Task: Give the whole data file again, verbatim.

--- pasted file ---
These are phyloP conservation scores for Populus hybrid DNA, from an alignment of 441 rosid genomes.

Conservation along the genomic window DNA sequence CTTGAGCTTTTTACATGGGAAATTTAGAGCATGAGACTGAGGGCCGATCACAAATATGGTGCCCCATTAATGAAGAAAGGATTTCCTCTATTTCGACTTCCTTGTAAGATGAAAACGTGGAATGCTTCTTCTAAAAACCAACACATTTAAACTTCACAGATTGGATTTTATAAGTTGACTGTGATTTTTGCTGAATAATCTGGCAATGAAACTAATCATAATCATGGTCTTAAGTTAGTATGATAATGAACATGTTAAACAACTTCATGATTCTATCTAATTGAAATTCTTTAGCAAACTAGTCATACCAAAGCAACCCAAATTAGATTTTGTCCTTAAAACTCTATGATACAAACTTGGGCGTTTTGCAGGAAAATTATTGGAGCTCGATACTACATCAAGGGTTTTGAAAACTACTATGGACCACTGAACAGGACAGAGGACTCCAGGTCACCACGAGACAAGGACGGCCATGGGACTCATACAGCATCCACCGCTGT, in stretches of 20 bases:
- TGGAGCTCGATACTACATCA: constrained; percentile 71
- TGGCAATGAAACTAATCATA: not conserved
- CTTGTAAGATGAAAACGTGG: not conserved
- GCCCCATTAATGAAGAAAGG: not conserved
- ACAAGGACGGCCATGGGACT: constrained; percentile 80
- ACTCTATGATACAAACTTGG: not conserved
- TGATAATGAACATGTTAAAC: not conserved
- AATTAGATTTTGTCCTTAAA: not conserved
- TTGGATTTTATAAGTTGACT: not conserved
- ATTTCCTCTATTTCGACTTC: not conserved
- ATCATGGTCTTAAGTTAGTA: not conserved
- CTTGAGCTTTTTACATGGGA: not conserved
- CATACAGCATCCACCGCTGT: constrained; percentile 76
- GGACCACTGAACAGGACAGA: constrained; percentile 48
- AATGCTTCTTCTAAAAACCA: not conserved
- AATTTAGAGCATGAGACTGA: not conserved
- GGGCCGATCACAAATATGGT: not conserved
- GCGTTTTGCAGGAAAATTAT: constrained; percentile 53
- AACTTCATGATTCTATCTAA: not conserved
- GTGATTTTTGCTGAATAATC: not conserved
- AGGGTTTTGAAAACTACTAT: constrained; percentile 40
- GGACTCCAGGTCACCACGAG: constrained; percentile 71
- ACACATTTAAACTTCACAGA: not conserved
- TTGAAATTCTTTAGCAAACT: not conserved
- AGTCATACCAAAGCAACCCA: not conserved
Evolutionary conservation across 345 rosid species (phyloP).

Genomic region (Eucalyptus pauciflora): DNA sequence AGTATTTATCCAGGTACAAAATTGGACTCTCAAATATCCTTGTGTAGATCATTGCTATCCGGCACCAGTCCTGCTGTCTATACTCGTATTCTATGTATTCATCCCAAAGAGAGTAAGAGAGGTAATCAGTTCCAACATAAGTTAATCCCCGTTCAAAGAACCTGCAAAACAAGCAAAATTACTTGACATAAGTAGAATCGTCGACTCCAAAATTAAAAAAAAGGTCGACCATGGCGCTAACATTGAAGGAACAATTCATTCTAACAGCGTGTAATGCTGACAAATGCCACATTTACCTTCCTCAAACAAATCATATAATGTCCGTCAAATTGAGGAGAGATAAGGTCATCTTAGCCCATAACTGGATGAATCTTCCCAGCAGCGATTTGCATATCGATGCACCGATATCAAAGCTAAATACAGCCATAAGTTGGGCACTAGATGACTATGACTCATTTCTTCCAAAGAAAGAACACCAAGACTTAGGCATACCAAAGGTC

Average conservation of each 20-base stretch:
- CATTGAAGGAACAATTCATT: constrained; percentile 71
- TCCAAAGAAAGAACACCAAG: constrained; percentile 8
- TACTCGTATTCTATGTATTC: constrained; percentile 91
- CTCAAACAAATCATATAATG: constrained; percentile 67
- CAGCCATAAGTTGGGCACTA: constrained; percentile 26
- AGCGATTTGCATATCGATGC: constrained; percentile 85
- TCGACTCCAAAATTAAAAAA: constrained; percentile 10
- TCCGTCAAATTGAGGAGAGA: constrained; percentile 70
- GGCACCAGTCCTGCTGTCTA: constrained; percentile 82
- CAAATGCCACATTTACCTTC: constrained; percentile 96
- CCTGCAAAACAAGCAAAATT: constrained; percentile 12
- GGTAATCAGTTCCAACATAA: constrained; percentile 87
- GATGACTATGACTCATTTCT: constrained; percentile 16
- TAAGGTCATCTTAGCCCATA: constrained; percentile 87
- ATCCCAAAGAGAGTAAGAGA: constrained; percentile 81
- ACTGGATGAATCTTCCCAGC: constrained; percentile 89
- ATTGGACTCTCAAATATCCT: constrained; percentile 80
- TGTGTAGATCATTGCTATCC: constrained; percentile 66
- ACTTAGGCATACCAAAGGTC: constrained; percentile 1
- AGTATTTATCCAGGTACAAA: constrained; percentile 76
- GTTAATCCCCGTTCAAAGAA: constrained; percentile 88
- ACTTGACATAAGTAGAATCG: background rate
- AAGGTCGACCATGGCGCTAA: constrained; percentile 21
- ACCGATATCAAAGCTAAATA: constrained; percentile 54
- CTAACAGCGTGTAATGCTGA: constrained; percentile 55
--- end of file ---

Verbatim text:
These are phyloP conservation scores for Populus hybrid DNA, from an alignment of 441 rosid genomes.

Conservation along the genomic window DNA sequence CTTGAGCTTTTTACATGGGAAATTTAGAGCATGAGACTGAGGGCCGATCACAAATATGGTGCCCCATTAATGAAGAAAGGATTTCCTCTATTTCGACTTCCTTGTAAGATGAAAACGTGGAATGCTTCTTCTAAAAACCAACACATTTAAACTTCACAGATTGGATTTTATAAGTTGACTGTGATTTTTGCTGAATAATCTGGCAATGAAACTAATCATAATCATGGTCTTAAGTTAGTATGATAATGAACATGTTAAACAACTTCATGATTCTATCTAATTGAAATTCTTTAGCAAACTAGTCATACCAAAGCAACCCAAATTAGATTTTGTCCTTAAAACTCTATGATACAAACTTGGGCGTTTTGCAGGAAAATTATTGGAGCTCGATACTACATCAAGGGTTTTGAAAACTACTATGGACCACTGAACAGGACAGAGGACTCCAGGTCACCACGAGACAAGGACGGCCATGGGACTCATACAGCATCCACCGCTGT, in stretches of 20 bases:
- TGGAGCTCGATACTACATCA: constrained; percentile 71
- TGGCAATGAAACTAATCATA: not conserved
- CTTGTAAGATGAAAACGTGG: not conserved
- GCCCCATTAATGAAGAAAGG: not conserved
- ACAAGGACGGCCATGGGACT: constrained; percentile 80
- ACTCTATGATACAAACTTGG: not conserved
- TGATAATGAACATGTTAAAC: not conserved
- AATTAGATTTTGTCCTTAAA: not conserved
- TTGGATTTTATAAGTTGACT: not conserved
- ATTTCCTCTATTTCGACTTC: not conserved
- ATCATGGTCTTAAGTTAGTA: not conserved
- CTTGAGCTTTTTACATGGGA: not conserved
- CATACAGCATCCACCGCTGT: constrained; percentile 76
- GGACCACTGAACAGGACAGA: constrained; percentile 48
- AATGCTTCTTCTAAAAACCA: not conserved
- AATTTAGAGCATGAGACTGA: not conserved
- GGGCCGATCACAAATATGGT: not conserved
- GCGTTTTGCAGGAAAATTAT: constrained; percentile 53
- AACTTCATGATTCTATCTAA: not conserved
- GTGATTTTTGCTGAATAATC: not conserved
- AGGGTTTTGAAAACTACTAT: constrained; percentile 40
- GGACTCCAGGTCACCACGAG: constrained; percentile 71
- ACACATTTAAACTTCACAGA: not conserved
- TTGAAATTCTTTAGCAAACT: not conserved
- AGTCATACCAAAGCAACCCA: not conserved
Evolutionary conservation across 345 rosid species (phyloP).

Genomic region (Eucalyptus pauciflora): DNA sequence AGTATTTATCCAGGTACAAAATTGGACTCTCAAATATCCTTGTGTAGATCATTGCTATCCGGCACCAGTCCTGCTGTCTATACTCGTATTCTATGTATTCATCCCAAAGAGAGTAAGAGAGGTAATCAGTTCCAACATAAGTTAATCCCCGTTCAAAGAACCTGCAAAACAAGCAAAATTACTTGACATAAGTAGAATCGTCGACTCCAAAATTAAAAAAAAGGTCGACCATGGCGCTAACATTGAAGGAACAATTCATTCTAACAGCGTGTAATGCTGACAAATGCCACATTTACCTTCCTCAAACAAATCATATAATGTCCGTCAAATTGAGGAGAGATAAGGTCATCTTAGCCCATAACTGGATGAATCTTCCCAGCAGCGATTTGCATATCGATGCACCGATATCAAAGCTAAATACAGCCATAAGTTGGGCACTAGATGACTATGACTCATTTCTTCCAAAGAAAGAACACCAAGACTTAGGCATACCAAAGGTC

Average conservation of each 20-base stretch:
- CATTGAAGGAACAATTCATT: constrained; percentile 71
- TCCAAAGAAAGAACACCAAG: constrained; percentile 8
- TACTCGTATTCTATGTATTC: constrained; percentile 91
- CTCAAACAAATCATATAATG: constrained; percentile 67
- CAGCCATAAGTTGGGCACTA: constrained; percentile 26
- AGCGATTTGCATATCGATGC: constrained; percentile 85
- TCGACTCCAAAATTAAAAAA: constrained; percentile 10
- TCCGTCAAATTGAGGAGAGA: constrained; percentile 70
- GGCACCAGTCCTGCTGTCTA: constrained; percentile 82
- CAAATGCCACATTTACCTTC: constrained; percentile 96
- CCTGCAAAACAAGCAAAATT: constrained; percentile 12
- GGTAATCAGTTCCAACATAA: constrained; percentile 87
- GATGACTATGACTCATTTCT: constrained; percentile 16
- TAAGGTCATCTTAGCCCATA: constrained; percentile 87
- ATCCCAAAGAGAGTAAGAGA: constrained; percentile 81
- ACTGGATGAATCTTCCCAGC: constrained; percentile 89
- ATTGGACTCTCAAATATCCT: constrained; percentile 80
- TGTGTAGATCATTGCTATCC: constrained; percentile 66
- ACTTAGGCATACCAAAGGTC: constrained; percentile 1
- AGTATTTATCCAGGTACAAA: constrained; percentile 76
- GTTAATCCCCGTTCAAAGAA: constrained; percentile 88
- ACTTGACATAAGTAGAATCG: background rate
- AAGGTCGACCATGGCGCTAA: constrained; percentile 21
- ACCGATATCAAAGCTAAATA: constrained; percentile 54
- CTAACAGCGTGTAATGCTGA: constrained; percentile 55